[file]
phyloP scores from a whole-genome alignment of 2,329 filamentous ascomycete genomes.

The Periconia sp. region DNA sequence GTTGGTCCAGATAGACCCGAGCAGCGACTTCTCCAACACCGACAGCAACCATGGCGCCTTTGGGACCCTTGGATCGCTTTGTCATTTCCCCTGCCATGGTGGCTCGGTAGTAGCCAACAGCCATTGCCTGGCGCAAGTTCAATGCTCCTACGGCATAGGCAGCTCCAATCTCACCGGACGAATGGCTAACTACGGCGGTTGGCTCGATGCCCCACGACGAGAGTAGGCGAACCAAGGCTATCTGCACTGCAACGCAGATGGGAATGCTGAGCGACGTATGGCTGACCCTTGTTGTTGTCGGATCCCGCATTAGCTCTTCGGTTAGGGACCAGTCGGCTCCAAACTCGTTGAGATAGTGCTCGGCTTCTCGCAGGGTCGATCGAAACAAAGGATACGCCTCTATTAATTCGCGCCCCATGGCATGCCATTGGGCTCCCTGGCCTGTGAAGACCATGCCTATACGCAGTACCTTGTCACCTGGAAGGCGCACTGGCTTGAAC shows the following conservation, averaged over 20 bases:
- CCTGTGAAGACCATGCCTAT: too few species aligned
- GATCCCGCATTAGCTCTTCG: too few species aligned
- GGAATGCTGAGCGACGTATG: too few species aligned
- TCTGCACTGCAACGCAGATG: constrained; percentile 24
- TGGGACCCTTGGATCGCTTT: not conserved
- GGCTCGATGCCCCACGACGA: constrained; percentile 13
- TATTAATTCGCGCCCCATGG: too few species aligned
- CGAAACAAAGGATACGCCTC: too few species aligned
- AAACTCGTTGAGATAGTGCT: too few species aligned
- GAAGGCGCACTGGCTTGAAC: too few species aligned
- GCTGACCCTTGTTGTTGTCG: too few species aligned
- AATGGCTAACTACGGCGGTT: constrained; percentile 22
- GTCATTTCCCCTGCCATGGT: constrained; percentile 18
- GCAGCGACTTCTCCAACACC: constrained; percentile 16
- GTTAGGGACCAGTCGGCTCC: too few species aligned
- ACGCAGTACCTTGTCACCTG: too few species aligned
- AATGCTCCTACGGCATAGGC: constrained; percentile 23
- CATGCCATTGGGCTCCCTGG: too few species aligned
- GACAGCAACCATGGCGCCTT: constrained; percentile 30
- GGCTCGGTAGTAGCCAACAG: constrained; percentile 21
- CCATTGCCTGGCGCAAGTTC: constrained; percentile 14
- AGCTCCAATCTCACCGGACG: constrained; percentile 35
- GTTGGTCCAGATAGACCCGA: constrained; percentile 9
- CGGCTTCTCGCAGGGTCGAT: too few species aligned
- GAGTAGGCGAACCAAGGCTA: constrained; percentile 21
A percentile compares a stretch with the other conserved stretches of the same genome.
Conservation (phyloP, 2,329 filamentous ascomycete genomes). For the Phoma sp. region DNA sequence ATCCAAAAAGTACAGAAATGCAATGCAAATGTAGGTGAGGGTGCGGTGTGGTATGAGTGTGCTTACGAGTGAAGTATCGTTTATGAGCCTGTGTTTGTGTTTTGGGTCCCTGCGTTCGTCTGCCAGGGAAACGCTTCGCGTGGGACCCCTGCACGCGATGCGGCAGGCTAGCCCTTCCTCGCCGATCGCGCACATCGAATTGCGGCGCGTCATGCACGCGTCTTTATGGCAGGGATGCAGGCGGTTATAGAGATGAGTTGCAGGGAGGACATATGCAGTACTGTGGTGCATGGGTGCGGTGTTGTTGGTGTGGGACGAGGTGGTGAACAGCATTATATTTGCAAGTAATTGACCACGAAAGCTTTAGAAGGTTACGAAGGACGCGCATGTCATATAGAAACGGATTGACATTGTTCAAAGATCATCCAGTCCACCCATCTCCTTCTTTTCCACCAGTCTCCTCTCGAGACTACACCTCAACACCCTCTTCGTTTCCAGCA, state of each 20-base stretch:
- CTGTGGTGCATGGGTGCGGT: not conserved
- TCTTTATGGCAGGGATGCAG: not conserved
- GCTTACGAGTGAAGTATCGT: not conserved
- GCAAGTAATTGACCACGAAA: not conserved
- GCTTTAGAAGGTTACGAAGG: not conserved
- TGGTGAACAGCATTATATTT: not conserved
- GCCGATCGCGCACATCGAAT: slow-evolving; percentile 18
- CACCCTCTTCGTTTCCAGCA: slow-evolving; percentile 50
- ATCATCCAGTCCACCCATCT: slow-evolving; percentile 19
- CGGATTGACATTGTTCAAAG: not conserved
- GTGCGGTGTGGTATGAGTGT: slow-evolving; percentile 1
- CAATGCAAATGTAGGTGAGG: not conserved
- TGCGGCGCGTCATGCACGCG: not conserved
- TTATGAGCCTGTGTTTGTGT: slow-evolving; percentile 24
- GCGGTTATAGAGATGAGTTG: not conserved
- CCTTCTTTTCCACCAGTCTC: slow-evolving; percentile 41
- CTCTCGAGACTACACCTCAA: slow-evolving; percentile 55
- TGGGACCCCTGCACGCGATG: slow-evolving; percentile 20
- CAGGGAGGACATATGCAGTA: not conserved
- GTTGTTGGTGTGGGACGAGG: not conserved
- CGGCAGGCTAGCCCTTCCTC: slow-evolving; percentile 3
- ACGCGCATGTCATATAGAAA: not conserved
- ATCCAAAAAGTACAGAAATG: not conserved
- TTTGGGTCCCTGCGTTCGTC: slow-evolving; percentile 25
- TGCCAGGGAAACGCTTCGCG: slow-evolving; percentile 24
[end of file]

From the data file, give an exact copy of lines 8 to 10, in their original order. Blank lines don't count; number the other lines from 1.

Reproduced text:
- GGCTCGATGCCCCACGACGA: constrained; percentile 13
- TATTAATTCGCGCCCCATGG: too few species aligned
- CGAAACAAAGGATACGCCTC: too few species aligned